Why Indian farmers are buying unapproved herbicide-resistant GMO cotton seeds

r
A worker harvests cotton in a field on the outskirts of Ahmedabad, India, October 24, 2016. REUTERS/Amit Dave/Files

If market and industry estimates are true, Indian farmers have, in the current kharif season, bought and planted about [350,000] packets of genetically modified (GM) cotton seeds incorporating unapproved “herbicide tolerance” or HT technology.

Right now, the only GM cotton permitted to be grown in India are hybrids/varieties that contain ‘cry1Ac’ and ‘cry2Ab’ genes, isolated from the soil bacterium Bacillus thuringiensis (Bt) and coding for proteins toxic to bollworm insect pests. The government hasn’t so far approved cultivation of cotton harbouring other GM traits, including resistance to specific herbicides.

Cotton cultivation typically entails three rounds of weeding, each requiring 9-10 laborers per acre. At Rs 1,500-2,000 for every round — plus 2-3 times of bullock inter-culture operations, each costing Rs 500-600 — the farmer would spend upwards of Rs 6,000 per acre on removing weeds that compete with his crop for nutrients and water. If all this trouble — including finding labor just when most need — can be avoided by spraying herbicide, and there is technology enabling that, one can easily understand why nine [hundred thousand] farmers may have planted HT cotton, even without official approval.

If only the government and the NGOs, too, understand.

The GLP aggregated and excerpted this article to reflect the diversity of news, opinion and analysis. Read full, original post: Grey Market: When nearly a million Indian farmers plant ‘unapproved’ GM cotton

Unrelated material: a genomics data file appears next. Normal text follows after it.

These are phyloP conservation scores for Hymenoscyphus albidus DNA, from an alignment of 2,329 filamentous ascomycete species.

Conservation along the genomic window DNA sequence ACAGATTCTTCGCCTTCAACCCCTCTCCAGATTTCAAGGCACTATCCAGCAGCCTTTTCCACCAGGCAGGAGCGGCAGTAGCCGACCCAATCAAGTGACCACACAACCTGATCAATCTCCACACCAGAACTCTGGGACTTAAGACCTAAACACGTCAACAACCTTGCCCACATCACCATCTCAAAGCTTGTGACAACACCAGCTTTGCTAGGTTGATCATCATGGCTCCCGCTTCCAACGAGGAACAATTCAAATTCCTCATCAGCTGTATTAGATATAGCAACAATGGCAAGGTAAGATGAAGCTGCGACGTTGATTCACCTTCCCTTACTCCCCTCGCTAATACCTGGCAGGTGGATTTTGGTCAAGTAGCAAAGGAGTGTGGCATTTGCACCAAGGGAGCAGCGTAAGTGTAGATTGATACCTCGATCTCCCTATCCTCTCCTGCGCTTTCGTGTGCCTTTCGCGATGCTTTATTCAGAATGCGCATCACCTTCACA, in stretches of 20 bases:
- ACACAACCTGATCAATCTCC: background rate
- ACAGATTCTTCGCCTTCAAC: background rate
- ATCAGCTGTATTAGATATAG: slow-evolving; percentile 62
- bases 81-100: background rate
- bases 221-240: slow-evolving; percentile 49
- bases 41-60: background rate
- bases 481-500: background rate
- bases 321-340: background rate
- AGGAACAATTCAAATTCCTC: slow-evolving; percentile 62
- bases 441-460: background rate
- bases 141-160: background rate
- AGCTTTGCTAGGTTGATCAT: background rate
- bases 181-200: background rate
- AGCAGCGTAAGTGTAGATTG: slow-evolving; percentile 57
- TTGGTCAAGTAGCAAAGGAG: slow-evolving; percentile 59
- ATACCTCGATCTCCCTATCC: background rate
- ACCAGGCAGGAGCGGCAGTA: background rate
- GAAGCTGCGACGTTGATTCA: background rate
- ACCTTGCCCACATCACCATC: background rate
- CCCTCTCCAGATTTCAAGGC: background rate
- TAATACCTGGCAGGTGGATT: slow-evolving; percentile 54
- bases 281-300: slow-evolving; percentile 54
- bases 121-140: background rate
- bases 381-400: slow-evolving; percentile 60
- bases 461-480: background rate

Outbreak
Outbreak Daily Digest
Biotech Facts & Fallacies
Talking Biotech
Genetics Unzipped
Video: Test everyone – Slovakia goes its own way to control COVID

Video: Test everyone – Slovakia goes its own way to control COVID

As Europe sees record coronavirus cases and deaths, Slovakia is testing its entire adult population. WSJ's Drew Hinshaw explains how ...
mag insects image superjumbo v

Disaster interrupted: Which farming system better preserves insect populations: Organic or conventional?

A three-year run of fragmentary Armageddon-like studies had primed the journalism pumps and settled the media framing about the future ...
dead bee desolate city

Are we facing an ‘Insect Apocalypse’ caused by ‘intensive, industrial’ farming and agricultural chemicals? The media say yes; Science says ‘no’

The media call it the “Insect Apocalypse”. In the past three years, the phrase has become an accepted truth of ...
globalmethanebudget globalcarbonproject cropped x

Infographic: Cows cause climate change? Agriculture scientist says ‘belching bovines’ get too much blame

A recent interview by Caroline Stocks, a UK journalist who writes about food, agriculture and the environment, of air quality ...
organic hillside sweet corn x

Organic v conventional using GMOs: Which is the more sustainable farming?

Many consumers spend more for organic food to avoid genetically modified products in part because they believe that “industrial agriculture” ...
benjamin franklin x

Are most GMO safety studies funded by industry?

The assertion that biotech companies do the research and the government just signs off on it is false ...
favicon

Environmental Working Group: EWG challenges safety of GMOs, food pesticide residues

Known by some as the "Environmental Worrying Group," EWG lobbies for tighter GMO legislation and famously puts out annual "dirty dozen" list of fruits and ...
m hansen

Michael Hansen: Architect of Consumers Union ongoing anti-GMO campaign

Michael K. Hansen (born 1956) is thought by critics to be the prime mover behind the ongoing campaign against agricultural biotechnology at Consumer Reports. He is an ...
News on human & agricultural genetics and biotechnology delivered to your inbox.
Optional. Mail on special occasions.
Send this to a friend